Little Boxes is the story of Tom and Molly - two people who are starting afresh. I loved writing it, but owes an awful lot to several important people. The Romaniacs (http://romaniacgroup.wordpress.com) have always been my writing backbone, and in the summer of 2013, Laura James and I represented the Romaniac gang on the most fabulous writing course ever. It was in Italy - what’s not to like - at the beautiful Arte Umbria headquarters. The very lovely and hospitable Sarah and David Moody at http://arteumbria.com usually concentrate on painting or sculpting courses, but this time they’d decided to branch out and try something different.
I typed ‘the end’ on the plane home. I’m going back in July 2015. My new book, Living the Dream, is in dire need of the Sue Moorcroft touch!
Suddenly bereaved, Molly White realises that she has never really known her feisty husband Jake when random boxes begin to appear through the post, each one containing a tantalising clue to the secrets of Jake and Molly’s past. Someone who knows them both well, for reasons of their own, has planned a trail of discovery. The clues seem to be designed to change Molly’s life completely, leading her around Britain and then onwards to rural France and deepest Bavaria.
Meanwhile, waiting in the wings is Tom, a charismatic artist who runs a gallery in the same town. Strong, independent and wheelchair-bound from the age of fifteen, he leads a solitary life and has no idea how devastatingly attractive he is to women. When Tom meets curvy, beautiful and funny Molly, he knows that she is his dream woman, but she seems way out of his orbit until the boxes start to weave their spell and the two of them are thrown right out of their comfort zones.
Little Boxes is a story of love in a variety of guises - mother-love, unrequited passion, infatuation and the shadow-love held in memories that refuse to go away.
The next afternoon, Tom was sitting in one of his usual places on the beach with a canvas propped up on his knees, trying to make something new and interesting of the view of the promenade, when suddenly Molly was beside him, all breathless and apologetic again.
Although summer had officially begun, it was one of those days when a brisk sea breeze was making concentration difficult. Whipping up the waves, it sent stray pieces of seaweed and sweet wrappers scooting over the pebbles and, like a few others on the beach, Molly was wrapped up as if the weather was still chilly. She wore a huge soft scarf in shades of russet, green and blue today, and a long, flowing red cardigan with the sleeves casually pushed up. She dangled a dog’s lead from one hand and scanned the horizon as she spoke.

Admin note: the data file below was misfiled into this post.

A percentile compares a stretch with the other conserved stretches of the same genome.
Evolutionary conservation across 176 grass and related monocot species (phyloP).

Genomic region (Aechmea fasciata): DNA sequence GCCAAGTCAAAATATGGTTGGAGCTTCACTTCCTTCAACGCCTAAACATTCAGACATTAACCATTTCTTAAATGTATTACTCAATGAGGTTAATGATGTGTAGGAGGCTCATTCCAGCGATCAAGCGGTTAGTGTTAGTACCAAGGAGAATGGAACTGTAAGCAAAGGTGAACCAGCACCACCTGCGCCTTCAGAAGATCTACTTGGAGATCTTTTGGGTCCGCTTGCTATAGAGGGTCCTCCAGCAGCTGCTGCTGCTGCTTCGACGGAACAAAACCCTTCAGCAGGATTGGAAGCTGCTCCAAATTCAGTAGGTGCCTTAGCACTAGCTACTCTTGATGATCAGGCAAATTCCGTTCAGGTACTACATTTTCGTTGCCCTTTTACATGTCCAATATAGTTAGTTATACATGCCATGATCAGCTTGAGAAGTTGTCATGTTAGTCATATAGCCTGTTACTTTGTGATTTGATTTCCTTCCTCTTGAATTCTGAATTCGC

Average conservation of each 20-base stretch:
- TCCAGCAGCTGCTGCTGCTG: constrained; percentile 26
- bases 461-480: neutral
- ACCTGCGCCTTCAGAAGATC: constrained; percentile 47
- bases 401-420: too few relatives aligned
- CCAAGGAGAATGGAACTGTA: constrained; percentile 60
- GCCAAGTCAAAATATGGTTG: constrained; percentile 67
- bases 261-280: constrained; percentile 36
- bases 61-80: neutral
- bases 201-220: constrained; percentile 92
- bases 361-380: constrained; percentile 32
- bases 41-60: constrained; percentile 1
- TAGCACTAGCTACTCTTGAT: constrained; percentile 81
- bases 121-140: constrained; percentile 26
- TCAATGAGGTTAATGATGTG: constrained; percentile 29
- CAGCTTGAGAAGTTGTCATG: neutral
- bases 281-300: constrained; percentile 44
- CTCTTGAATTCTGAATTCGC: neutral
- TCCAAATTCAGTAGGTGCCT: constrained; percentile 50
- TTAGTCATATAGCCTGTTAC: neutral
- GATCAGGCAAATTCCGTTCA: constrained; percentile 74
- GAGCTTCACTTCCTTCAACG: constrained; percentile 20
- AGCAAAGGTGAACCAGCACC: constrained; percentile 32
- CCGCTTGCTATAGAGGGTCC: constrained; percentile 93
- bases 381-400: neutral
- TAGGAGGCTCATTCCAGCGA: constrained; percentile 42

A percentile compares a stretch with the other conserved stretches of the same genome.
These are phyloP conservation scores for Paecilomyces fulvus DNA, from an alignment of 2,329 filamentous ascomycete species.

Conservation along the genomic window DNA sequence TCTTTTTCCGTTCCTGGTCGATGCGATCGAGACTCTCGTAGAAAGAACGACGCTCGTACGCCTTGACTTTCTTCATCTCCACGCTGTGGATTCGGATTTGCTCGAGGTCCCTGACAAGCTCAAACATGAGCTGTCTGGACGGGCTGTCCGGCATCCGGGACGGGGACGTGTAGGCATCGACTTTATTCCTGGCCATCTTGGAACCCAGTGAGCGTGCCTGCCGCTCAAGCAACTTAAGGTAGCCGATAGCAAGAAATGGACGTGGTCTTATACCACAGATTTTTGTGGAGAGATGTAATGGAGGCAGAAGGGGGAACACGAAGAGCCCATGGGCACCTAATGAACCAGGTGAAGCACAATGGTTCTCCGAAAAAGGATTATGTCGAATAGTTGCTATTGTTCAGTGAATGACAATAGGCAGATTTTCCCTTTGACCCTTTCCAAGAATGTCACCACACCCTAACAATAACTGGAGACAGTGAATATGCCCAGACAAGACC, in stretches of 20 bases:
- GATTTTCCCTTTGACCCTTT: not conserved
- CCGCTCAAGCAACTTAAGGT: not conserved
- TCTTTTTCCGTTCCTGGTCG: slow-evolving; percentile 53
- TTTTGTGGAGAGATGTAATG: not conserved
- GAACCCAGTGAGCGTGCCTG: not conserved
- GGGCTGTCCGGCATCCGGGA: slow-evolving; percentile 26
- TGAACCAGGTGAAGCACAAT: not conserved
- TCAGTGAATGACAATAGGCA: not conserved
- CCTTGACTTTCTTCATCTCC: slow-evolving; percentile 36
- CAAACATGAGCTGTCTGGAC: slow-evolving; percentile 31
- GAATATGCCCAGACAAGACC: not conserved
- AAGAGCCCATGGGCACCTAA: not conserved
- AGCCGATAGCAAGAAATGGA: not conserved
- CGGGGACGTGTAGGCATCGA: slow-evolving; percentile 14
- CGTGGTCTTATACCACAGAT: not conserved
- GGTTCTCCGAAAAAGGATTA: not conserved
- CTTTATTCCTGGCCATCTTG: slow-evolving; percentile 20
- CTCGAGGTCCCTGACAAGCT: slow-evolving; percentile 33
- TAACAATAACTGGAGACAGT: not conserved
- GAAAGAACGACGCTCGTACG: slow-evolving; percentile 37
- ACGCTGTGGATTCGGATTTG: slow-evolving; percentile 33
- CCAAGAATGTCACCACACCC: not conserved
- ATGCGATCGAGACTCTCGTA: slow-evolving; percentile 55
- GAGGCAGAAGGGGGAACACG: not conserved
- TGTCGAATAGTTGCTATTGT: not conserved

‘Excuse me, I’m really sorry to bother you… Tom…’ He put down his pencil as she asked, ‘Have you seen a little dog go past? Sort of brownish, with a black patch over one eye? And a bent ear?’
Tom couldn’t help noticing the rise and fall of her chest even under the layers of cardigan and high-necked t-shirt – it was mesmerising. He gulped and opened his mouth to answer, but she rushed on. ‘I think the dog might be on heat, that’s the trouble; I shouldn’t really have brought her out. I’m only looking after her for one of my neighbours, but it looked so quiet down here, and the poor thing was desperate for a walk.’
Tom took a deep breath and cleared his throat. It seemed hours since he’d spoken to anyone. The last person must have been his landlady, a comfortless woman whose legs didn’t meet at the top and who looked as if she’d been sucking a lemon.
‘Erm… so, do you like dogs?’ he asked huskily, anything to keep the conversation going. She raised her eyebrows.
‘Oh yes, I love them, especially spaniels – we always used to have one when I was little, but Jake won’t let us have one.’ She paused, biting her lip.
‘Is Jake your husband?’
The silence lengthened until Tom was thoroughly uncomfortable. ‘So… why not?’
‘Huh? Why not what?’ Molly jumped slightly, looking totally confused. She must have been miles away in her head, but where?
Tom persevered. ‘Why won’t Jake let you have a dog?’
Molly flushed. ‘Oh, I don’t know. He won’t say. It’s not worth another argument.’
‘Do you argue a lot then?’ Tom wondered if he’d gone too far with this question – it seemed much too personal a thing to ask someone he’d only just met properly, but Molly shrugged and grinned.
‘Oh, you know – not more than most long-married couples, I guess. We’ve been together since we were at school. You change, don’t you?’
‘How do you mean?’
‘Well, we were too young to know what we really wanted out of life when we first got together, and now…’ She broke off, blushing. ‘Listen to me, rambling on about Jake and you don’t even know me. You must think I’m off my head, wandering around talking to strangers.’
‘I’m not a stranger now, though, am I? You could stop and chat if you see me again. I’m quite safe.’ Tom glanced down at his useless legs and grimaced.
Celia J Anderson spends most of her spare time writing in as many different genres as possible, including children’s fiction. In her other life, she’s Assistant Headteacher at a small Catholic primary school in the Midlands and loves teaching literature (now comfortingly called English again but still the best subject in the world.)
She tried a variety of random jobs before discovering that the careers advisor at secondary school was right, including running crèches, childminding, teaching children to ride bikes (having omitted to mention she couldn’t do it herself) and a stint in mental health care. All these were ideal preparation for the classroom and provided huge amounts of copy for the books that were to come.
Celia enjoys cooking and eating in equal measures, and thinks life without wine would be a sad thing indeed. She is married, with two grown up daughters who have defected to the seaside. One day she plans to scoop up husband and cats and join them there.